I picked this up yesterday at an antique shop in Lemoyne, Pennsylvania. This is a Waltham Chicago, with a Swiss made movement, after the American manufacture of Watham watches had stopped and the company name changed hands. But they don’t get much cleaner.
I recently won a drawing from the Pecard Leather Care co. for some mini leather care kits. Very cute, with the festive jingle bells on them. Pecard makes great stuff, I use their antique leather dressing exclusively, and am always amazed at the improvement seen after use.
This vintage hunting vest was made by Hettrick Sportswear, “a product of Hettrick Mfg. Co, Toledo, Ohio”. It is made of brown canvas duck, softened by decades of wear. It has elasticized loops for shotgun shells and a bellows breast pocket. The vest should fit a size 38.Chest: 19-1/2″
This vintage leather jacket was made in the 1950s by Campus sportswear. It is made of navy blue steerhide, with an attached belt and mouton collar. It has a talon zipper with a lucky rabbits foot pull. It has a green quilted liner, and is tagged a size 18- these jackets were targeted towards high school and college kids, hence the sizing. Please go by the measurements. There is some wear to the leather, but no real damage. I’ve attached a photo of this jacket next to a black leather jacket to give an idea of the color difference.Chest: 19-1/2″ (doubled = 39″)Shoulder to Shoulder: 17″Sleeve (shoulder to cuff): 23″
I recently bought these two Montreal made D-Pocket motorcycle jackets. Both were made by different iterations of the same company, British Sportswear and British Cycle Leathers, which would later become Brimaco. It’s always interesting having similar pieces of vintage clothing like this at the same time to be able to do direct comparisons of fit and details.
The black jacket is a later model of the earlier silver one, which in turn draws heavy inspiration from the Harley Davidson Cycle Champ jacket.On to the comparisons.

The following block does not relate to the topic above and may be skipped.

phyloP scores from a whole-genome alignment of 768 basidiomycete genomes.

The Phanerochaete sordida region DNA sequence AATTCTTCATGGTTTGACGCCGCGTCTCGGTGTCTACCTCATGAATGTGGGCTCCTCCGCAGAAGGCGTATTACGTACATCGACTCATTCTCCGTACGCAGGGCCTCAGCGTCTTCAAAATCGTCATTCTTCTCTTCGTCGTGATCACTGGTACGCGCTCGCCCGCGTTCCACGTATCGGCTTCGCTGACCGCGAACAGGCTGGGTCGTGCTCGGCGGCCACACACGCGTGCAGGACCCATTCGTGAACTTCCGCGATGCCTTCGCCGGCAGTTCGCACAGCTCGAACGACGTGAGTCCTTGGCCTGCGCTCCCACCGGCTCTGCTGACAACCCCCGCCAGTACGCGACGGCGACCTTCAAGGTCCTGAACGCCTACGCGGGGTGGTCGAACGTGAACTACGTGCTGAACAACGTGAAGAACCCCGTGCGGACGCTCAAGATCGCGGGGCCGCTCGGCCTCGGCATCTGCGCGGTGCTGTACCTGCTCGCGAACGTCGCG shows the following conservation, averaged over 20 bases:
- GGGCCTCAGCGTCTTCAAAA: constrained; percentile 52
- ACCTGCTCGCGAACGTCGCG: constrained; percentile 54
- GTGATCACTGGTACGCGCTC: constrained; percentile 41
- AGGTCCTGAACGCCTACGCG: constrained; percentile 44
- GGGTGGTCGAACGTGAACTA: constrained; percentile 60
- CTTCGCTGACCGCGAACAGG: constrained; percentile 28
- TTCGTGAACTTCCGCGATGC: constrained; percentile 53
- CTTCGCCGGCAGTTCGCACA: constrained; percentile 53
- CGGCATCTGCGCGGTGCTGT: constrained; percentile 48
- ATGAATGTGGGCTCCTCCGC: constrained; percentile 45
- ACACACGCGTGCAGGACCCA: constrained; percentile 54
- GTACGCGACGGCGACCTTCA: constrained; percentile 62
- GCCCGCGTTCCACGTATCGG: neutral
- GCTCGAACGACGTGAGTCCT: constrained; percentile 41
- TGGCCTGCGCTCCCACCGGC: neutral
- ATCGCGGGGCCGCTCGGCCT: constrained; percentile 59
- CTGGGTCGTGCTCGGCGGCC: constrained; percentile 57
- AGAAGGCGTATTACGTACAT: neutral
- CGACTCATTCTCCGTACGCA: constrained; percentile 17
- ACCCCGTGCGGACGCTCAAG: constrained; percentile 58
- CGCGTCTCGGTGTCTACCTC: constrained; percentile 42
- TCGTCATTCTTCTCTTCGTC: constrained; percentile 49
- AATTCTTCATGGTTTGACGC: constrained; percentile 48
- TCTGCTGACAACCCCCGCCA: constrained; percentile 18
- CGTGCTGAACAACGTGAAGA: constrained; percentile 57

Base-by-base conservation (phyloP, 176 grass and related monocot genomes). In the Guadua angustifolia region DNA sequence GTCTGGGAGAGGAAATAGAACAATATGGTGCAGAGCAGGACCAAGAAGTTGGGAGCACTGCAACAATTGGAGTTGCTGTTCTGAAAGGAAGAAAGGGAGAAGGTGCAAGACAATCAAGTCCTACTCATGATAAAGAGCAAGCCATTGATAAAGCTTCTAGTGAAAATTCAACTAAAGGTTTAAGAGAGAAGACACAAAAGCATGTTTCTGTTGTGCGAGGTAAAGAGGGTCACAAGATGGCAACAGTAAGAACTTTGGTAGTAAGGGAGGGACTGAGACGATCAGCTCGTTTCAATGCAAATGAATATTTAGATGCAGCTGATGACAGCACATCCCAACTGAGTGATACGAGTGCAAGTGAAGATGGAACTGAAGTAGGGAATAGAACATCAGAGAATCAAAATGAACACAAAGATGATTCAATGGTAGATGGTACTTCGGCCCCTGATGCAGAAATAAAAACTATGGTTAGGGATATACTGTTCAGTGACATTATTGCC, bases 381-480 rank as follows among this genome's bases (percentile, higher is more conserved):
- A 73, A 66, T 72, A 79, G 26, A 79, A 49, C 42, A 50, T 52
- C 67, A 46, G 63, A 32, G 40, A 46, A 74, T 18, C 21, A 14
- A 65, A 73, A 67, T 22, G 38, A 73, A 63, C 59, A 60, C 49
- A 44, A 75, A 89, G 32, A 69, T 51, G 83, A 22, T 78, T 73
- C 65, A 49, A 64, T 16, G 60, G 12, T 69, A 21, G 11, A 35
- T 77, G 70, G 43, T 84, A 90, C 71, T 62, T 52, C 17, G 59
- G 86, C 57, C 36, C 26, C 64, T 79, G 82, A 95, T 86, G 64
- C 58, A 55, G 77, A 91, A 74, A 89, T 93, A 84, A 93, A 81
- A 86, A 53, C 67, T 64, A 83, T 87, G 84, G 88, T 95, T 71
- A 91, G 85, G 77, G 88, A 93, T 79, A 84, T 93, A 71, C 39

Leather color aside, while the two jackets follow the same pattern, there are a number of differences between them. Some of these are due simply to the date of manufacture and the hardware which was readily available at that point. Others are subtle, yet distinct, changes in the pattern.
The design of the d-pocket changed, growing in size, with less tapered ends. The two pockets lost their clipped corners and single stitching replaced double. Hardware changed, with different patterns of Lightning zippers used from one to the next, and different belt buckles and studs, but that has more to do with availability than design. The belt on the newer jacket is backed in cloth, while on the silver jacket it has a backing of black leather. The belt buckles are inset in different ways from one to the next, with triangular reinforcement stitching on the black one. Epaulettes are false on the silver jacket, stitched to the shoulder. They are more conventional and snap down on the black one. The silver jacket has open cuffs that zip closed and have a snap tab at the end of the cuff. The black jacket also has zipped cuffs, but the leather of the sleeve is continuous and the zippers are there for adjustment of the sleeve diameter. The lining pattern is different one to the next, as is the collar shape
This vintage deerskin leather jacket has a classic western style, with yokes shoulders and a shirt style collar. It is fully lined, belted and has hair on cowhide trim, for that true cowboy look.Chest: 21″Shoulder to Shoulder: 19″Sleeve: 26″
This vintage leather overcoat was made post-WWII in Germany. It is a double breasted style, with yoked shoulders. It has a interior snap belt and exterior adjustable snap tab. The belt which would have gone overtop is missing.Chest: 22″Shoulder to Shoulder: 18″Sleeve: 25″